It’s fair to say millions, possibly even billions, more people have heard Arnold McCuller than have heard of Arnold McCuller.

If you’ve heard the music of Phil Collins, or Bonnie Raitt, Lyle Lovett, Aretha Franklin, Diana Ross, Bette Midler, Beck — the list goes on and on — you’ve heard Mr. McCuller.

You might even have seen him without knowing it. Delivering a powerhouse version of the national anthem, perhaps, in the movie The Sum of All Fears — for many, it was the best scene in the whole thing — or in Ry Cooder’s movie Crossroads, or a number of other films.

Most likely of all, though, you’ve heard him or seen him with James Taylor. Their musical relationship has spanned more than three decades on record and in live shows. In concert, Arnold is the guy who always takes over the vocals at the end of Shower the People, when the arrangement requires a bigger voice than JT’s.

Arnold McCuller is a great singer, if never a big star. Still, he’s got no complaints; a lot of other great singers never made it this far.

He reflected on that a little this week, talking to the Gazette in advance of his visit to Martha’s Vineyard for a performance with a second-generation Taylor, James’ son Ben, at the Whaling Church.

The first big step in Mr. McCuller’s career was when he was chosen to join the touring company of the musical Hair, back in about 1970, he said. He joined the group the same day as another singer who would later become part of Mr. Taylor’s band, David Lasley.

“David and I [were in] a group of amazing singer-songwriter friends who were in Hair. The tribe, we called it. But most of them sort of dropped it after the Broadway musical died out.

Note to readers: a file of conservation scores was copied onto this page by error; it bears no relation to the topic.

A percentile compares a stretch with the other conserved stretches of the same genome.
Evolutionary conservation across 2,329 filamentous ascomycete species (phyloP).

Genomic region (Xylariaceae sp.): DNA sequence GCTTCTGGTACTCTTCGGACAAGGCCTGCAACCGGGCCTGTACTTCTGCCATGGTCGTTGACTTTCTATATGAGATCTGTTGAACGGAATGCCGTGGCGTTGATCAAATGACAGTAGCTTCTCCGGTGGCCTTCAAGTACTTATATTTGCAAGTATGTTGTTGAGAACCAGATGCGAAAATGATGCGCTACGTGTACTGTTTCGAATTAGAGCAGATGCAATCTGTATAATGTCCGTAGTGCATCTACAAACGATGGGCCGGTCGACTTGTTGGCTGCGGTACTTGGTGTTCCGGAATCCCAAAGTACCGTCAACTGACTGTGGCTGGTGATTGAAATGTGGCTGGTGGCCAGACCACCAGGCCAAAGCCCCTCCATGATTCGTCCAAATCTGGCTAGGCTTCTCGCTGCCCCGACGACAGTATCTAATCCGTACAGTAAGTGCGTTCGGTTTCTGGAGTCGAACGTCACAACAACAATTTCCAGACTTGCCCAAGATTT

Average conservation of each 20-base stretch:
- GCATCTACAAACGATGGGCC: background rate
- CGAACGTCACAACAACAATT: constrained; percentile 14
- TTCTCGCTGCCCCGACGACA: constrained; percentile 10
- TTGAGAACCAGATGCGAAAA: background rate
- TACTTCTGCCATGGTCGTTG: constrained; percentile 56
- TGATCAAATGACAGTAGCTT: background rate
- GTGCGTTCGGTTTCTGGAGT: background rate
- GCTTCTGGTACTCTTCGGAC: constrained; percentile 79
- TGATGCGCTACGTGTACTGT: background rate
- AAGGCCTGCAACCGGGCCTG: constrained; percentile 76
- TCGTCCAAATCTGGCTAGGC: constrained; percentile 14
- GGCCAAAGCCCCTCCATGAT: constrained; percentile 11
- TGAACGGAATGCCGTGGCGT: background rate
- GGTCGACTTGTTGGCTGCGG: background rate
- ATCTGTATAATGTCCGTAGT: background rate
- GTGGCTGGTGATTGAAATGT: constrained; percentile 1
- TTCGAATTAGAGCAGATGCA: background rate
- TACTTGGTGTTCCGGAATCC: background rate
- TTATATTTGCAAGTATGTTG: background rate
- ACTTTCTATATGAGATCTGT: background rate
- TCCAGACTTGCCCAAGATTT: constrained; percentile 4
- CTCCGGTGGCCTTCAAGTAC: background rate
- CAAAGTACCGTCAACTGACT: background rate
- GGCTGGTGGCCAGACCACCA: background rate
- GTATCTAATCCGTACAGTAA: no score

“So many of my friends had to go and get straight jobs, you know? Went back to nursing school or something.

“But David and I found more work in New York. We kept reinventing ourselves,” he said.

Sessions, bits for movies, backup singing, tours, separate bands, some songwriting, whatever they could find. And they stayed in the industry.

“I’ve always managed to pay the bills,” Mr. McCuller said. “I only ever took a side job once, in New York, when I wanted to get a better apartment, and then I ended up going on the road anyway.“ Mr. McCuller said.

Sometime in late 1976, they met James Taylor, who took their numbers and said he might call them some day. Then in 1977, he did.

Mr. Lasley, in another interview, once recalled that he was so sure someone was playing a joke that he hung up. Mr. Taylor called back.

Said Mr. McCuller: “It was the first time James went out with singers. He was living in New York then and he called David and said he wanted us to come around and talk about it.

“We ended up singing with him for six hours that day. I remember we just drank water and sang for six solid hours. We knew all his stuff and harmonized everything. It was like meeting your long-lost brother.

“The blend was just awesome. It was like the perfect marriage.”

Later the vocal group would expand to include two female singers.

“James just kept making a bigger vocal sound, choral sound on recordings,” he said.

It became one of the most stable ensembles in modern music. There have only been a couple of changes over 30 years, and of all the singers, Mr.McCuller has been the most consistent presence.